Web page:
7. Will I win, and how much will it cost me? Lawyers are strictly forbidden from providing clients with predictions, guarantees, or warranties. A lawyer cannot tell you or even know if you will win your case because nobody knows the future. Whether a lawyer has won past cases or not is irrelevant. Each case is different, with its own strengths and weaknesses and with its own set of unique facts. The better the facts are in your case, the stronger case you may have. A great lawyer seeks to maximize the strengths of your case and defend its weaknesses. As to how much a lawyer’s representation will cost you really depends on how much work the attorney has to do for you. You can read more about Attorney’s Fees and Limited Scope Representation in these articles that I wrote. Ultimately, the best way to save on attorney’s fees may be to hire an attorney well before heading into complex legal terrain or iffy situations so that hopefully you can avoid legal troubles rather than try to fix major mistakes: an ounce of prevention is worth a pound of cure, as Benjamin Franklin said.
  8. What is the statute of limitations for my case? Please read some general and useful information about a few statutes of limitations here on the California Courts website; here on the New York State Court website; here on the Washington State Legislature website; here on the Massachusetts Court website; or here on the Washington DC Code website. Please note that statutes of limitations may vary in different geographic areas and jurisdictions based on the law relevant in your matter, so make sure to consult the appropriate State’s website for the statute of limitations information relevant to you. It remains your sole responsibility to learn about and comply with the statute of limitations deadlines relevant to your legal issues until you hire an attorney whose contractual scope of representation expressly entails such work.
  9. What if I cannot afford to hire an attorney?  You may consider hiring an attorney through Limited Scope Representation, as that might be more affordable for you. If that is not affordable either, then you may consider representing yourself. In such instances, it’s recommended that you make good use of your local law library in your County, seek self-help resources from your Court’s online website, and consult with self-help guides published by various private companies. Finally, there are various non-profit organizations that offer free or reduced-rate legal help to indigent persons or others, particularly in the areas of tenant disputes, criminal defense and related appeals, disability law matters, or civil liberties issues. You can search online for guidance in your community or contact the National Lawyers Guild, the ACLU, or similar groups for a referral.
  10. What are the steps involved in dealing with a legal matter?  This is a more complicated question and is truly case dependent. In any legal matter, the first step involves an attorney’s meticulous review and analysis of all the case documents and communications. This may be followed by informal or formal communications with relevant parties including the opposing party. Then, there might be Alternative Dispute Resolution efforts involved, such as mediation or arbitration. Depending on the matter, the dispute may head to a complaint being filed in an administrative setting or in a Court of Law. Litigation refers to the processing of a dispute between two opposing parties in a Court, and this may involve several steps including but not limited to: the filing of a Complaint or a Response to the same (depending on whether you’re the Plaintiff or Defendant); filing of formal requests made by the parties to the Court (called “Motions”) and attending Court hearings related to them; Discovery requests and responses which involve the exchange of various documents, testimony, and other case information between the parties; and Trial. Settlement discussions might potentially occur at any stage of a dispute, potentially even during the midst of a Trial. Clearly, there can be many complicated procedural and substantive elements in any dispute. This is why it’s so important to hire the right attorney. Here’s a guide as to what you should look for when making that key hiring decision.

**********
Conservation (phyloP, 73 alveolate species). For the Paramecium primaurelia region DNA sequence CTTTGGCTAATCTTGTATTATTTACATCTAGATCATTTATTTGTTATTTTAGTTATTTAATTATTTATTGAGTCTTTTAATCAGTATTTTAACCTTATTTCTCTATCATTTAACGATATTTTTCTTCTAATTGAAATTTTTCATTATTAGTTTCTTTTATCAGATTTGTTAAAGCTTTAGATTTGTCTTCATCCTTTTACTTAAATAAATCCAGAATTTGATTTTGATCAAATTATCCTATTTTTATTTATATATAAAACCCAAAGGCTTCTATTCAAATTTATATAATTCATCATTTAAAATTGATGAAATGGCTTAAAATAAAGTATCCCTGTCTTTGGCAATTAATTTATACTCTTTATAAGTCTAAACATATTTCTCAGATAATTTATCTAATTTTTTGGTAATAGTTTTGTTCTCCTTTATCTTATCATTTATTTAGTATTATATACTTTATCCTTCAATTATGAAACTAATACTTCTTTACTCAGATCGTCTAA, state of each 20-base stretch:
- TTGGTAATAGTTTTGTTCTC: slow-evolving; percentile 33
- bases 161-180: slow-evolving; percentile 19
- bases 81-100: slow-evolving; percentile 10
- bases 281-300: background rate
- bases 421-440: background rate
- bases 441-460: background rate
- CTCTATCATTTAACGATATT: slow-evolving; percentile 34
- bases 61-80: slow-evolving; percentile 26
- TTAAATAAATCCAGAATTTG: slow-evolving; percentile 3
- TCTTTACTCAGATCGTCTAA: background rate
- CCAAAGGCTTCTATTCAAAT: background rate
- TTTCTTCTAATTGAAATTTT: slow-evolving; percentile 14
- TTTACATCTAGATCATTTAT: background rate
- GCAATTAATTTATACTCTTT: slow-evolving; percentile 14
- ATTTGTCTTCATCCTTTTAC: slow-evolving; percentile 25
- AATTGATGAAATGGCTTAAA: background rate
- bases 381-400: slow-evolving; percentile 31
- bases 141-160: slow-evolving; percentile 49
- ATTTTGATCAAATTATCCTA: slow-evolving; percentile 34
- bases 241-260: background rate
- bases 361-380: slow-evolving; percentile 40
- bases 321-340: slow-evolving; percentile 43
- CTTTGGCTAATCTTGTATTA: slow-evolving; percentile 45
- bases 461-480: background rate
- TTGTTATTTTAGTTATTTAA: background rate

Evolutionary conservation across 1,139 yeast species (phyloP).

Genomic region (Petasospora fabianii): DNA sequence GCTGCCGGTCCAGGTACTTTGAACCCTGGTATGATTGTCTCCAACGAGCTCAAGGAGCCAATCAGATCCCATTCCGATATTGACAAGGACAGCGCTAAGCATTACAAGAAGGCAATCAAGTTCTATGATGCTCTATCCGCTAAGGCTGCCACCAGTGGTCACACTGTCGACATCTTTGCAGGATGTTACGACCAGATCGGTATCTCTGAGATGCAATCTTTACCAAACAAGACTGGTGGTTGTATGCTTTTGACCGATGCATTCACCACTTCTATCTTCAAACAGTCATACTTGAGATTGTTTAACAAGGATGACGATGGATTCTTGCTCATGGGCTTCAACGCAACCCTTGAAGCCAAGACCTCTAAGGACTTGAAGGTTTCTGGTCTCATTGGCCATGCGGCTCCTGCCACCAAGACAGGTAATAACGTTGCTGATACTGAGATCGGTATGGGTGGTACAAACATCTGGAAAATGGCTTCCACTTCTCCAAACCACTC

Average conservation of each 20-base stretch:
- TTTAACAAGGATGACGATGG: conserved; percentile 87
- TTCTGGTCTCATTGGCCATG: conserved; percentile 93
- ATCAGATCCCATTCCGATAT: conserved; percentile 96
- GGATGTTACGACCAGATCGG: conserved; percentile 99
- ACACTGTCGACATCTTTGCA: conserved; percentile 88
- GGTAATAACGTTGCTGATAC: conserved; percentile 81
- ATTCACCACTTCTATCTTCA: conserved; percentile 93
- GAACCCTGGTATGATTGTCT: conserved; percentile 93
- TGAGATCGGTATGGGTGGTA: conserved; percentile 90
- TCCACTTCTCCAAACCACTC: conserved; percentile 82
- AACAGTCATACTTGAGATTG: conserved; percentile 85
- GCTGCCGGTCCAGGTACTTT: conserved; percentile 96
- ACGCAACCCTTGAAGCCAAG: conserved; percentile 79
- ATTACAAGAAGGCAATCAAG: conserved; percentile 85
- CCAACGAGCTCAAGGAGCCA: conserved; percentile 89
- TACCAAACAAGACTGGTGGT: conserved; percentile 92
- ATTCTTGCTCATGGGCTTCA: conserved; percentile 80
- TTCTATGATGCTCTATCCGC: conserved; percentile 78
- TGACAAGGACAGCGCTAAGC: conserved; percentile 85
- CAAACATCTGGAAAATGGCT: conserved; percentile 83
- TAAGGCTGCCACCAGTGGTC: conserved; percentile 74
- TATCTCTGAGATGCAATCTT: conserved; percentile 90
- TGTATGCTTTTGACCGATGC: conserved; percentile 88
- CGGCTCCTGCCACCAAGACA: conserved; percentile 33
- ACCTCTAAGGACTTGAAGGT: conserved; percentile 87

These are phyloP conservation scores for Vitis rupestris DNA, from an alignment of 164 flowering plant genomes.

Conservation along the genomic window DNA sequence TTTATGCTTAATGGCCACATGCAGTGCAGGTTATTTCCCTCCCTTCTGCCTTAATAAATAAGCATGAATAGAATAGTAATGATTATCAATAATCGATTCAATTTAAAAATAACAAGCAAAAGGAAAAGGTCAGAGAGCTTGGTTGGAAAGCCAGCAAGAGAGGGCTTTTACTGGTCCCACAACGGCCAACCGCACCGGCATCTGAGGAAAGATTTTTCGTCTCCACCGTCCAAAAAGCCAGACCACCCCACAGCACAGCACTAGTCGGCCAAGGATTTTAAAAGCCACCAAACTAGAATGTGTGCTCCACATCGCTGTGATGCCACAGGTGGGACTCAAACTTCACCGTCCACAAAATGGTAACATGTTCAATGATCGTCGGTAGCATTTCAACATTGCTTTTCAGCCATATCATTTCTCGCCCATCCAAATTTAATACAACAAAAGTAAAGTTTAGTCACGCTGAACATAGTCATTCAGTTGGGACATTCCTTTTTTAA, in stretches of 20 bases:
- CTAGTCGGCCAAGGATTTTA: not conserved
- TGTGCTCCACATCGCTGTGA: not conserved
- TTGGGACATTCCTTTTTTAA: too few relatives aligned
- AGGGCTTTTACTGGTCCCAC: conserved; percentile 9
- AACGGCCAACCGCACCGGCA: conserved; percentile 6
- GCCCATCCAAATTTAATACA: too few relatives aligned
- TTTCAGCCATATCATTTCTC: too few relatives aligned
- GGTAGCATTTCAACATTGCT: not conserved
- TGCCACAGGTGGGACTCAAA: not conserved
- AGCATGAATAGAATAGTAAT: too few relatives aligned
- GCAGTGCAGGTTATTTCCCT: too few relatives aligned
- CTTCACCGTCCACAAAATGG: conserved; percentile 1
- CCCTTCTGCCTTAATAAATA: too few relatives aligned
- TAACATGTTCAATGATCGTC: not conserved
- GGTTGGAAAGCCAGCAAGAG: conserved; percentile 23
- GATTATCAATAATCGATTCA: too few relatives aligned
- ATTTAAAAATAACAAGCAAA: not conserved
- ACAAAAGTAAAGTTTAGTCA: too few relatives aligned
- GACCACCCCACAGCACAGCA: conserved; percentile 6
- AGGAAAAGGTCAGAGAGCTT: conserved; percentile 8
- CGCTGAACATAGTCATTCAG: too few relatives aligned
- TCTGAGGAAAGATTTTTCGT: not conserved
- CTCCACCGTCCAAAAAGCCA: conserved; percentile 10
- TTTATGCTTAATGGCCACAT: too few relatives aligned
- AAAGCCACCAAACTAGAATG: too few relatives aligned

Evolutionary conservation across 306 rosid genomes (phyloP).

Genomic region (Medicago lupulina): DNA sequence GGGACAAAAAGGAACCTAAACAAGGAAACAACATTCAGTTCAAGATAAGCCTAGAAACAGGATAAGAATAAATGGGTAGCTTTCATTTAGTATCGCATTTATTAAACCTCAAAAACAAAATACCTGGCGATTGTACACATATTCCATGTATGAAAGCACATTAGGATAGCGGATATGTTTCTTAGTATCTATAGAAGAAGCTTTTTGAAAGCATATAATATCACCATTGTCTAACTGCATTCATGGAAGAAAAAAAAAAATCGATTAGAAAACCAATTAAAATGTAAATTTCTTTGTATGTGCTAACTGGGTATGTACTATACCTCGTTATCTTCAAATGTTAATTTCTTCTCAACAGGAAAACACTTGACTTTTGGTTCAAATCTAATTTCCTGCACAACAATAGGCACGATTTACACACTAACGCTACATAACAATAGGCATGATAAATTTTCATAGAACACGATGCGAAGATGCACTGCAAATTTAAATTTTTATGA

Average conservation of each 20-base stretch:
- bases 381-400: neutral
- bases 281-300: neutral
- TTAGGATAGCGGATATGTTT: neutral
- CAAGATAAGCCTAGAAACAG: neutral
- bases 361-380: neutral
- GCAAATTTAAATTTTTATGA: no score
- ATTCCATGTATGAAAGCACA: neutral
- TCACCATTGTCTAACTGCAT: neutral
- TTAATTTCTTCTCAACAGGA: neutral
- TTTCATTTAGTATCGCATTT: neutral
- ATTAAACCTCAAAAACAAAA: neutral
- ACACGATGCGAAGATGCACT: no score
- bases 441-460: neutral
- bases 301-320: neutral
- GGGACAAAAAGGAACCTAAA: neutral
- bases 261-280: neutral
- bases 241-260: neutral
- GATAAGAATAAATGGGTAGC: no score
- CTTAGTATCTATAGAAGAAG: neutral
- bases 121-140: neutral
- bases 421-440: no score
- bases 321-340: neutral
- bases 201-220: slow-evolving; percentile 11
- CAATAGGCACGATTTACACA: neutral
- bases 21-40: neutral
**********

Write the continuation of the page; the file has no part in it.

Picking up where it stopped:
11. What will be required from me if I hire an attorney?  Apart from timely paying an attorney for representation, your consistent cooperation will be required for a fruitful attorney-client relationship. This involves always being honest and forthcoming with your lawyer, timely providing your lawyer with all requested documentation, promptly replying to your lawyer’s phone calls and emails, checking your voicemail and emails regularly each day, keeping your case documents organized, abiding by all deadlines set by your lawyer, respecting your lawyer’s advice, keeping confidential your case details and communications with your lawyer, treating your lawyer and all involved in your dispute with respect and politeness, and abiding by the law so as to not exacerbate your case. A good client is just as important as a good lawyer, and a good attorney-client team can be quite productive.